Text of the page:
This is how I often felt during ballet class (which, guess what, involves music). During a 90-minute class, I was able to only focus on dancing; thoughts about anything else in my life didn’t even enter my mind. It was a time-altering experience. It didn’t matter how hard the steps were or how many times we had to repeat something; I was lost in it.

But I’ve been listening to music again in the last few months, to songs that inspire and encourage me, and express what I think or feel, songs that can hold the tension of joy and sadness, faith and doubt; that acknowledge that life isn’t just wonderful all the time, and to music without words that calms me when I’m agitated.

I have enjoyed listening to new-to-me songs as I work in the yard or find peace and solitude in my sunroom, songs that may express what I feel or think, or didn’t know I felt or thought.

I think I’ve decided that it isn’t that I’m not a music person. I just don’t want to feel as if there’s only one kind of music I’m supposed to listen to. There’s such a variety out there that when we write off certain types as something we shouldn’t listen to, it limits our own experience of understanding ourselves and connecting with others, and we can become more isolated and lonely.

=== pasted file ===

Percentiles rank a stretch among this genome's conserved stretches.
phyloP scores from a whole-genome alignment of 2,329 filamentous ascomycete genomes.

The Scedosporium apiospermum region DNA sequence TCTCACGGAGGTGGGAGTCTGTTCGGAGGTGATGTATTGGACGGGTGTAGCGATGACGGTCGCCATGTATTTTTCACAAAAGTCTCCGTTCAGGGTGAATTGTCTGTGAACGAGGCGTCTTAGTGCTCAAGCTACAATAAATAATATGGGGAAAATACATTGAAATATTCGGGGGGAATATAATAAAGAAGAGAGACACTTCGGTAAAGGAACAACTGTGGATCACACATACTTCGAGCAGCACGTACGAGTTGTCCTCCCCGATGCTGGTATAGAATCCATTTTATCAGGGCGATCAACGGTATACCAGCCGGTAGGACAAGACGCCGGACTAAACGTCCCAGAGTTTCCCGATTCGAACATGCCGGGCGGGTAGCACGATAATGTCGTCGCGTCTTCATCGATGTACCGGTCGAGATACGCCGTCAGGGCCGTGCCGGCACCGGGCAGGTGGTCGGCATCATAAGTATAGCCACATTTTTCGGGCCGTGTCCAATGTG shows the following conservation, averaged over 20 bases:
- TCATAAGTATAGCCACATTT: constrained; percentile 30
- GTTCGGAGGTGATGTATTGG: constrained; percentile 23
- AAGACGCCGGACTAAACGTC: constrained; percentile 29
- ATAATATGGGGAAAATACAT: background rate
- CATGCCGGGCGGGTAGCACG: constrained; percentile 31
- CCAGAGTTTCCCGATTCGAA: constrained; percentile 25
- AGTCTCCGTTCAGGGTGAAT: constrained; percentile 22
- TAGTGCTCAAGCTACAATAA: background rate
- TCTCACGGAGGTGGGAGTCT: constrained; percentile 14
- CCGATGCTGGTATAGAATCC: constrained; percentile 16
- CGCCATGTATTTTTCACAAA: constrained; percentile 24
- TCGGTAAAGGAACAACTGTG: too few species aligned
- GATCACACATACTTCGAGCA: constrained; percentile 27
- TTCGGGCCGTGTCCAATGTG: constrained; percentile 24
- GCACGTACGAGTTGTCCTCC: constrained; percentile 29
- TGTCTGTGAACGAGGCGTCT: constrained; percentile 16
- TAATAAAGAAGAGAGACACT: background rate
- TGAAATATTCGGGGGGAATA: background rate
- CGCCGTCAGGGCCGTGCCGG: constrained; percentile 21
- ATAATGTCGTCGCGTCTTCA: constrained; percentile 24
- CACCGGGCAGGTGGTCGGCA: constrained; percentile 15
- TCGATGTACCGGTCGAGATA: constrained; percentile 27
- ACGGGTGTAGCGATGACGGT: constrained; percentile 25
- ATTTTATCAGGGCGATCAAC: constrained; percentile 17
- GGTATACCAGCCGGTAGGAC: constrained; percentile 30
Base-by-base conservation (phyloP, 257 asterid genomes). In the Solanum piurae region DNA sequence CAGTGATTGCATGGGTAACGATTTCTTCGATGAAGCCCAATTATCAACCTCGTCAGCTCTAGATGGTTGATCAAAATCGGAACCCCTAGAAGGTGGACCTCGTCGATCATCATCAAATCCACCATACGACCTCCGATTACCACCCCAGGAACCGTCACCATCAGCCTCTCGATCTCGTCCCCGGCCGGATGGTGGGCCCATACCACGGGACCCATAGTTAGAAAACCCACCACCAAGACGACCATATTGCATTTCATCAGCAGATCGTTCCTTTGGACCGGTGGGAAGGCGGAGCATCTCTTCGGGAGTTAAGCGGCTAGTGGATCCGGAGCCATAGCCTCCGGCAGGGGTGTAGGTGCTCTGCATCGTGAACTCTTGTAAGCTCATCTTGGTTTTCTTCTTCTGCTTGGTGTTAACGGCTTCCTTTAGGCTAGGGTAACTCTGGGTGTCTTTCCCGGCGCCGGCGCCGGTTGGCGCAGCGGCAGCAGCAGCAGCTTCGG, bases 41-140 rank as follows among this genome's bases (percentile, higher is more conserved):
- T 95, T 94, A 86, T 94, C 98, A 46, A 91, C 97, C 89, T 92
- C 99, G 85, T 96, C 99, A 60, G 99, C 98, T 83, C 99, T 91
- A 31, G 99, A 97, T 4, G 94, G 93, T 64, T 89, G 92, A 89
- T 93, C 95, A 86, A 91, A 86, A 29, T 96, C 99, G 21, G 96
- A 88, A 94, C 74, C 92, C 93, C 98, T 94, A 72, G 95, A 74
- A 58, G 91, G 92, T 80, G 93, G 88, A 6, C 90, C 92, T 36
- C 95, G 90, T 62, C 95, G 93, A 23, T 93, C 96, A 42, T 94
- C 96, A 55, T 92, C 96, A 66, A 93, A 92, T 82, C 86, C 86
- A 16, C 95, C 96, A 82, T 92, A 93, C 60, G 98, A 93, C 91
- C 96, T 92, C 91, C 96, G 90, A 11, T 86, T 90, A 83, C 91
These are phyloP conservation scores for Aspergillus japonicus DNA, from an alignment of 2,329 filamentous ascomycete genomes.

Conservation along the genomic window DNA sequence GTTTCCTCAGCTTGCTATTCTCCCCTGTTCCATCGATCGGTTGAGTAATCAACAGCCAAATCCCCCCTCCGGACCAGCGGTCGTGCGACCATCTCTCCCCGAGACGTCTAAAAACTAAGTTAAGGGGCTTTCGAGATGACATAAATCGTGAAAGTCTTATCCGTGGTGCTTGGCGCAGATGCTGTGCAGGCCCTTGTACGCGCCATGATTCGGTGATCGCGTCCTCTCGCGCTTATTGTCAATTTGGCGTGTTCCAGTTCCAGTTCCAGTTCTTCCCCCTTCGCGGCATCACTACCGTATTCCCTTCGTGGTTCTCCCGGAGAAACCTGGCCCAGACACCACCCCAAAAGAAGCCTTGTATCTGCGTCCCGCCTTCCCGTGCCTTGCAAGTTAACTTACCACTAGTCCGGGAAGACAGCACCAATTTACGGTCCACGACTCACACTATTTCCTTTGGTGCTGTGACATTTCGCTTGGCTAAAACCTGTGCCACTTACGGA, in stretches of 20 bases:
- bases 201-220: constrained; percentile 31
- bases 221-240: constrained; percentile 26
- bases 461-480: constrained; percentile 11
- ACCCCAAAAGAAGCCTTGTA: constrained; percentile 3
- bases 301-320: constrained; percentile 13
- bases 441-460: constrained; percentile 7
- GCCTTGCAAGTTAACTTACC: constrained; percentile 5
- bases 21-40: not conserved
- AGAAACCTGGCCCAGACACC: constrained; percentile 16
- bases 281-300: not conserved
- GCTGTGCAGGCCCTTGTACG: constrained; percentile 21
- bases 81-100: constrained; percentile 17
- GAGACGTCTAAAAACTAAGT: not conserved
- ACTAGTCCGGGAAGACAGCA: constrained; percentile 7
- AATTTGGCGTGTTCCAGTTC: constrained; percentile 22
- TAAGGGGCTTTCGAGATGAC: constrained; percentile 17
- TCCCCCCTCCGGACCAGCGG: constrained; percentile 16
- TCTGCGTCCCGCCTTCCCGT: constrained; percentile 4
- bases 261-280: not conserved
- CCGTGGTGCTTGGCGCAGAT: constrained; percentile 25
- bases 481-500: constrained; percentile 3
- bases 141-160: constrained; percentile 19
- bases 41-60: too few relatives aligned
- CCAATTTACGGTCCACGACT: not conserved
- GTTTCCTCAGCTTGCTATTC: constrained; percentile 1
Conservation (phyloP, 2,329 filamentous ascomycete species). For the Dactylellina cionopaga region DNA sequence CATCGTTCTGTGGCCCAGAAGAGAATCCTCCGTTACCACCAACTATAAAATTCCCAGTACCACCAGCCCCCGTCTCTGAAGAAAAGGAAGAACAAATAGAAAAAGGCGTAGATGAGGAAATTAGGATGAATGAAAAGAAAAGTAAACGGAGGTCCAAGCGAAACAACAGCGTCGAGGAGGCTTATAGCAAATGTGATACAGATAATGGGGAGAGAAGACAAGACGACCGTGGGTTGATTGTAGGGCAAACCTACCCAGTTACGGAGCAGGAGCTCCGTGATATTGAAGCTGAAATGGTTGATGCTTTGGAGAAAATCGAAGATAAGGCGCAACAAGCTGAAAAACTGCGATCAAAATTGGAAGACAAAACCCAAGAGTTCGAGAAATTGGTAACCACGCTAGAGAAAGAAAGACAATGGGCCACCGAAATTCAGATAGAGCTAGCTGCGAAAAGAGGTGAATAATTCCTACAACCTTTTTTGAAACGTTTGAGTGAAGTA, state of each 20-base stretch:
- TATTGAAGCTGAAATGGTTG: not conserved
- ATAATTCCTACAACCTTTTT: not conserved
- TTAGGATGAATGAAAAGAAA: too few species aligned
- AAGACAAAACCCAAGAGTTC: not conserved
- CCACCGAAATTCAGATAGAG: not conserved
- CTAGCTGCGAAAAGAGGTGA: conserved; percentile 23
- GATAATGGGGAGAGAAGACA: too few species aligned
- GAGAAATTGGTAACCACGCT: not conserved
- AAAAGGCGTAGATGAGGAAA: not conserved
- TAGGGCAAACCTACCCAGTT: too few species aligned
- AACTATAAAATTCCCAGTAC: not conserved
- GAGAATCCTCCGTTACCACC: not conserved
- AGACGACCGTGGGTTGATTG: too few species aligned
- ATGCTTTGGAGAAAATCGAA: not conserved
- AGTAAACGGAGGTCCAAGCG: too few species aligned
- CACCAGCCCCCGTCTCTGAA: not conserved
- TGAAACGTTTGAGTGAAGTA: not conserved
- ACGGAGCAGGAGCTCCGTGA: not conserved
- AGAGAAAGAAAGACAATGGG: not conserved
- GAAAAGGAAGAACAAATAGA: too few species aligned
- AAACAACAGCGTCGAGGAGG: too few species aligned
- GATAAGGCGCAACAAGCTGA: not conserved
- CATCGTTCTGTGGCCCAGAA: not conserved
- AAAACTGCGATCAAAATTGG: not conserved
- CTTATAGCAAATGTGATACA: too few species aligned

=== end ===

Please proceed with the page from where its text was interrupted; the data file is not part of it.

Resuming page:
Here’s a variety of songs I’ve felt a connection to lately:






What music do you most relate to, and why?

The Woman in the Mirror

What thou there seest fair creature, is thyself…

The words are from John Milton’s epic poem, Paradise Lost, which I was a little obsessed with in college. Ok, a lot obsessed with.

One of the papers I enjoyed writing was one that used this line in Paradise Lost as an epigraph for a paper I wrote about Sylvia Plath’s poem, “Mirror.” As I reread it (yeah, I’m a packrat, and I have scanned copies of many of my papers and assignments), I was struck by how fascinated I was about the topic of women’s identity and how we seek to know who we are.